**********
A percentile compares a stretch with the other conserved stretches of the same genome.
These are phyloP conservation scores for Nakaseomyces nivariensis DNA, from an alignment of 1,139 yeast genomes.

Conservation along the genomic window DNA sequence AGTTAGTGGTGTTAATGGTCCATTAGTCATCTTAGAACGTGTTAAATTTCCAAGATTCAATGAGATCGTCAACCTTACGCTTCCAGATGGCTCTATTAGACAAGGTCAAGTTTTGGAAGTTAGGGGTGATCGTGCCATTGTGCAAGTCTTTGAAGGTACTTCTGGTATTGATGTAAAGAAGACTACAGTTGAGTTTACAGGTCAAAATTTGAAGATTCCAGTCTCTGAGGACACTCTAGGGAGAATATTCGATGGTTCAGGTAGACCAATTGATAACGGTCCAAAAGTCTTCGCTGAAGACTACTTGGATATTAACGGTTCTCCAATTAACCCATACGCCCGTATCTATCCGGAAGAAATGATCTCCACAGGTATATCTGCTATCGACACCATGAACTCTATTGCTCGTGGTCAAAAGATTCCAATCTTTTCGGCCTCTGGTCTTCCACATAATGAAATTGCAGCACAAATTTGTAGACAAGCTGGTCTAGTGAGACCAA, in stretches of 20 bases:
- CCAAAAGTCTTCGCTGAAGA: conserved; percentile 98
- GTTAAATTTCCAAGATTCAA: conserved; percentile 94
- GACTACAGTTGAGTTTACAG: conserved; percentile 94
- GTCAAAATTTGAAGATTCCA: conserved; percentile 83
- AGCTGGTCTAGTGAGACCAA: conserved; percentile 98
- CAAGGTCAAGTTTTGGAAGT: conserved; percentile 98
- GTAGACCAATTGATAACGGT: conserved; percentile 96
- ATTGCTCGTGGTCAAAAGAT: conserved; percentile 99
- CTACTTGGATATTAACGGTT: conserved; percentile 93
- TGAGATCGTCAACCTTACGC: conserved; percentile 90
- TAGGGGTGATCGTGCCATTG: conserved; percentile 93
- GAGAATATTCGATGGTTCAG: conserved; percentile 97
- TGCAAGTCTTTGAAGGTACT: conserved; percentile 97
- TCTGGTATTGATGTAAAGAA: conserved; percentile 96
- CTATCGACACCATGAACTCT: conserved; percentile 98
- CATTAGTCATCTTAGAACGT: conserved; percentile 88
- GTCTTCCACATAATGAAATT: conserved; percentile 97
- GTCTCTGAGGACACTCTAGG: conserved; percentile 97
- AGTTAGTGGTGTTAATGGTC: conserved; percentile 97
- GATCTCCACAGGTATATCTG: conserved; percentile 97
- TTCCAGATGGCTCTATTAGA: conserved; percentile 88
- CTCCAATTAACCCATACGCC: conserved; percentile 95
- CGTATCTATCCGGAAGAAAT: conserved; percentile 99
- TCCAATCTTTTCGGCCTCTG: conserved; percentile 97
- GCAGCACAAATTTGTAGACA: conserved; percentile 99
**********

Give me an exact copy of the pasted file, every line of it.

A percentile compares a stretch with the other conserved stretches of the same genome.
These are phyloP conservation scores for Nakaseomyces nivariensis DNA, from an alignment of 1,139 yeast genomes.

Conservation along the genomic window DNA sequence AGTTAGTGGTGTTAATGGTCCATTAGTCATCTTAGAACGTGTTAAATTTCCAAGATTCAATGAGATCGTCAACCTTACGCTTCCAGATGGCTCTATTAGACAAGGTCAAGTTTTGGAAGTTAGGGGTGATCGTGCCATTGTGCAAGTCTTTGAAGGTACTTCTGGTATTGATGTAAAGAAGACTACAGTTGAGTTTACAGGTCAAAATTTGAAGATTCCAGTCTCTGAGGACACTCTAGGGAGAATATTCGATGGTTCAGGTAGACCAATTGATAACGGTCCAAAAGTCTTCGCTGAAGACTACTTGGATATTAACGGTTCTCCAATTAACCCATACGCCCGTATCTATCCGGAAGAAATGATCTCCACAGGTATATCTGCTATCGACACCATGAACTCTATTGCTCGTGGTCAAAAGATTCCAATCTTTTCGGCCTCTGGTCTTCCACATAATGAAATTGCAGCACAAATTTGTAGACAAGCTGGTCTAGTGAGACCAA, in stretches of 20 bases:
- CCAAAAGTCTTCGCTGAAGA: conserved; percentile 98
- GTTAAATTTCCAAGATTCAA: conserved; percentile 94
- GACTACAGTTGAGTTTACAG: conserved; percentile 94
- GTCAAAATTTGAAGATTCCA: conserved; percentile 83
- AGCTGGTCTAGTGAGACCAA: conserved; percentile 98
- CAAGGTCAAGTTTTGGAAGT: conserved; percentile 98
- GTAGACCAATTGATAACGGT: conserved; percentile 96
- ATTGCTCGTGGTCAAAAGAT: conserved; percentile 99
- CTACTTGGATATTAACGGTT: conserved; percentile 93
- TGAGATCGTCAACCTTACGC: conserved; percentile 90
- TAGGGGTGATCGTGCCATTG: conserved; percentile 93
- GAGAATATTCGATGGTTCAG: conserved; percentile 97
- TGCAAGTCTTTGAAGGTACT: conserved; percentile 97
- TCTGGTATTGATGTAAAGAA: conserved; percentile 96
- CTATCGACACCATGAACTCT: conserved; percentile 98
- CATTAGTCATCTTAGAACGT: conserved; percentile 88
- GTCTTCCACATAATGAAATT: conserved; percentile 97
- GTCTCTGAGGACACTCTAGG: conserved; percentile 97
- AGTTAGTGGTGTTAATGGTC: conserved; percentile 97
- GATCTCCACAGGTATATCTG: conserved; percentile 97
- TTCCAGATGGCTCTATTAGA: conserved; percentile 88
- CTCCAATTAACCCATACGCC: conserved; percentile 95
- CGTATCTATCCGGAAGAAAT: conserved; percentile 99
- TCCAATCTTTTCGGCCTCTG: conserved; percentile 97
- GCAGCACAAATTTGTAGACA: conserved; percentile 99